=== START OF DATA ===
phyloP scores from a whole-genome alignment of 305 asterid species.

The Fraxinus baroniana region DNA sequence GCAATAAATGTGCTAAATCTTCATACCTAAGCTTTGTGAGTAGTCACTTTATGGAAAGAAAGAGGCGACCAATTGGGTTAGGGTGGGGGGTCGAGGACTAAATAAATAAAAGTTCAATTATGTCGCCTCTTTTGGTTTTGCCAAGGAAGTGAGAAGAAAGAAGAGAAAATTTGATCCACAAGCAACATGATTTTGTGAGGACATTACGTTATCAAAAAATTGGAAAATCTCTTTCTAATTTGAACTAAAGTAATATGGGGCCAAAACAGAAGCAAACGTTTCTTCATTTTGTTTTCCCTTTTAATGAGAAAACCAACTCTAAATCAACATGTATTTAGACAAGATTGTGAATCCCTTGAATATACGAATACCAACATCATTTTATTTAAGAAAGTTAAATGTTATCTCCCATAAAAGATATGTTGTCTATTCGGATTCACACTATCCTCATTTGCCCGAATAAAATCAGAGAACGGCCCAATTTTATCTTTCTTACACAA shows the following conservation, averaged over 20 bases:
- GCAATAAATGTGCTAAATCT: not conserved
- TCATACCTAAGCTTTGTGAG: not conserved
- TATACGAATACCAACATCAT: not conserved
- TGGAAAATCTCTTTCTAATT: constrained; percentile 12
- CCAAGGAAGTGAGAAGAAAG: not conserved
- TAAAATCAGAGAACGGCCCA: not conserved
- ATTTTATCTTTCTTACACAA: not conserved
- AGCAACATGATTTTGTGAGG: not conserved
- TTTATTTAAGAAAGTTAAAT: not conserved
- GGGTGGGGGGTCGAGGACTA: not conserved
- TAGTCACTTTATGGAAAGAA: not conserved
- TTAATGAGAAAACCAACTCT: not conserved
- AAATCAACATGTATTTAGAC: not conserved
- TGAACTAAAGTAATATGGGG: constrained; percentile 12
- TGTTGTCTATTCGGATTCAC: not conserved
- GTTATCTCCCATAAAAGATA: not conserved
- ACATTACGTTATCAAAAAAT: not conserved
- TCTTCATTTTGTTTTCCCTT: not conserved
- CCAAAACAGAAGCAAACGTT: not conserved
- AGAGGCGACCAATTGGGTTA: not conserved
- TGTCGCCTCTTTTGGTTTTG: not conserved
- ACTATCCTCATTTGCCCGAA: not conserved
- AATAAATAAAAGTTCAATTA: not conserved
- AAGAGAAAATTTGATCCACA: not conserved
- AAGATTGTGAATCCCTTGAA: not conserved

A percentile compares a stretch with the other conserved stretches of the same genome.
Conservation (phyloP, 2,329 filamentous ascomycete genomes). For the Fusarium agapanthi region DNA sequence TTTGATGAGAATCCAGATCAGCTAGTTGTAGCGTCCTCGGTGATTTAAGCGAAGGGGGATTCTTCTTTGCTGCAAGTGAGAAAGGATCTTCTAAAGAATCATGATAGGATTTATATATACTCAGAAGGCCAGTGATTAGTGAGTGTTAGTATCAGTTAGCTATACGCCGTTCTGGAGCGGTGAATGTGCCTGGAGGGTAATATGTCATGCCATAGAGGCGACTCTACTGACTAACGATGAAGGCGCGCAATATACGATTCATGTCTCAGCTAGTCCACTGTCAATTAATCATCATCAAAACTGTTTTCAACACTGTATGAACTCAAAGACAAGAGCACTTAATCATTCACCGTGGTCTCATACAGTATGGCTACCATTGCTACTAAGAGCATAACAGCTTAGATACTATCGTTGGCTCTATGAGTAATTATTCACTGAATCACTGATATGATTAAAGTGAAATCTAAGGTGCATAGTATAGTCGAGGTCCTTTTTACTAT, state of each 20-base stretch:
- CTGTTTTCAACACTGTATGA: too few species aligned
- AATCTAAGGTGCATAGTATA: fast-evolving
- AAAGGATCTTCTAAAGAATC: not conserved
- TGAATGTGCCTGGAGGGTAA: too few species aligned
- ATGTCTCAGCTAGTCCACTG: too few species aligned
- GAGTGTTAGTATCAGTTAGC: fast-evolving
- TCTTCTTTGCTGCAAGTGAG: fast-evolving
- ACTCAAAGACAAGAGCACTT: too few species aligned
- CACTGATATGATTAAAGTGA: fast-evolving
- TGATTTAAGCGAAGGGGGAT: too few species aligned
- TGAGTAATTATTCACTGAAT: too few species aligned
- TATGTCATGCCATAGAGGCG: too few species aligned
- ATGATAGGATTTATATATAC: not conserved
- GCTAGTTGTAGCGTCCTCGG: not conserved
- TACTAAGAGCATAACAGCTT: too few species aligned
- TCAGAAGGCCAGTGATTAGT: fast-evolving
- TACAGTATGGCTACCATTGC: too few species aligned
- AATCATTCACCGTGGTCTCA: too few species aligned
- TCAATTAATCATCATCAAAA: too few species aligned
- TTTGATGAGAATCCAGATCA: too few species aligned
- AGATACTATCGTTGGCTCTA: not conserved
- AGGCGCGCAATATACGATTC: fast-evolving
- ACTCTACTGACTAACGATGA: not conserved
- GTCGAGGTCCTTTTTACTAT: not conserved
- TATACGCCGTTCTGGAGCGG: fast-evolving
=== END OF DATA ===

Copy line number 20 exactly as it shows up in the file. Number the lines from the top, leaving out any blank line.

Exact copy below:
- TCTTCATTTTGTTTTCCCTT: not conserved